It was dark already so I picked up one of our guards to accompany me along with the health worker who received the call. We drove along a wide dirt path that wound through the huts in the local community. After taking several left, then right, then left again turns along the path, and where the trail by then was very narrow, we stopped. From there we walked to the home where the child was. The guys with me used their cell phones to light their way. I had brought my MAG light and in a community that has no electricity and is very dark at night, I was the brightest beacon for miles around.
When we reached the child's home we found the family in the yard huddled around a small fire. This is customary here. The fire in one's yard is central to all evening activity since it provides both heat and light. This is where food is prepared, then eaten, and where evening socializing occurs until bedtime.
We greeted the adults then called for the child with the snakebite. He got up from amid the group and walked slowly toward us. All eyes were on us from the darkness as we worked in the beam of my bright light.
The boy's hand was very swollen from the wrist to the fingertips and he had a draining gash on the bitten finger. Apparently he had been out hunting field mice so he could have some meat in his stew. (Meat is an absolute luxury in these parts.) He found a mouse's burrow but when he put his hand in to grab the mouse, discovered a snake instead (which was probably there because it had eaten the mouse).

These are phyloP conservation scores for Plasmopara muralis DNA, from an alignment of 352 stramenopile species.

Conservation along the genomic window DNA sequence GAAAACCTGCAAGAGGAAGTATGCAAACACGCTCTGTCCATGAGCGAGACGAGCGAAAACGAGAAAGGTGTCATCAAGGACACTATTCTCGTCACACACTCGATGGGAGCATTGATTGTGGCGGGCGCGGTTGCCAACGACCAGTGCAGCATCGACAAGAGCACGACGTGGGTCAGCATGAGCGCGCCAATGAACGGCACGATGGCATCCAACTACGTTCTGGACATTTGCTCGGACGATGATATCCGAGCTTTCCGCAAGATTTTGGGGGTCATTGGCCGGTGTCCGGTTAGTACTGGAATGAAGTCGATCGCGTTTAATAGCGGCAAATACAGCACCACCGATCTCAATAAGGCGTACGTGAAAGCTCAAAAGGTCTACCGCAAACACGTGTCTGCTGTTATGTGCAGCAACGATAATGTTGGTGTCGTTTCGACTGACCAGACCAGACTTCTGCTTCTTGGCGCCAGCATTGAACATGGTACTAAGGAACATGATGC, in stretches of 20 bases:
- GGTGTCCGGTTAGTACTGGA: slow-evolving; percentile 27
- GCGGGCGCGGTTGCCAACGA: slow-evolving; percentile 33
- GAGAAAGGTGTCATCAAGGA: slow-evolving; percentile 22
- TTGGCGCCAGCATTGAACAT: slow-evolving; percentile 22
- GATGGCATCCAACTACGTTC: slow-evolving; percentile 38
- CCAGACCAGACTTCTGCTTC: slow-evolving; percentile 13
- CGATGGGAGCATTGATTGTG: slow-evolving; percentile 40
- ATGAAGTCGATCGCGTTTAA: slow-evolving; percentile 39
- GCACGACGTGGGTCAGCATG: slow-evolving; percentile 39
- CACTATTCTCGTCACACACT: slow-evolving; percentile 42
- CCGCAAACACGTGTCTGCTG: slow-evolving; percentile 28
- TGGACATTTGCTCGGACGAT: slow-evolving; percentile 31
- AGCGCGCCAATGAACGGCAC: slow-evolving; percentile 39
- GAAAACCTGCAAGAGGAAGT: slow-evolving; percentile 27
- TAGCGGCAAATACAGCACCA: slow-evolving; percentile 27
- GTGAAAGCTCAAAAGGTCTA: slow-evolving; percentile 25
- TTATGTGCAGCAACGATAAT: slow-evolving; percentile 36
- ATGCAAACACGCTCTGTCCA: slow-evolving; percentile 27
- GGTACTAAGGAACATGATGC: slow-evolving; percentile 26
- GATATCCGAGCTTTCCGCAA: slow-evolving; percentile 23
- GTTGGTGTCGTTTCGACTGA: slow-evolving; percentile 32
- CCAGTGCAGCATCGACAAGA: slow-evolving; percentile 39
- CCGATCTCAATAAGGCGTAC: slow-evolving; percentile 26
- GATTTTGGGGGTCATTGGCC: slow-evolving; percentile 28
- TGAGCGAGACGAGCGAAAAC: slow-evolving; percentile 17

I asked why his finger had a gash instead of puncture holes from a snake. I was told that per tradition, the puncture site had been cut open to remove possible fangs left behind by the snake. I know about this tradition, actually. So I launched into my usual explanation that the chance of a fang being left behind is very, very low while the chance of the wound becoming infected is very, very high. Rather just leave it alone. But I know letting go of long-held traditions and beliefs is difficult. I have some myself. We all do. And even though my explanation is received with subtle skepticism, I give it anyway. I am convinced that things can change over time if we are patient yet consistent.
Anyway, to wrap things up... We decided on the best course of treatment, gave him medicine to help bring the inflammation down, and prayed for him. Today, the boy and his uncle stopped by for a check up. The boy reportedly had slept soundly and his hand was visibly less swollen. He was in much better spirits and chattered away with me while I cleaned and bandaged his finger.
We'll closely follow his recovery and trust we can keep damage to a minimum. When they left, I told him that next time he's out mouse hunting for meat for his "caril" (stew), rather probe the holes with a stick than his hand. And I couldn't help but restate the part about not cutting a snakebite open to search for fangs. He's young, and impressionable, and I hope he remembers. I also hope that when he tells his friends his story, he includes that and the part about using a stick to probe the burrow instead. Maybe we can save someone else needless injury and pain.
A hand is far too high a price to pay for a bit meat.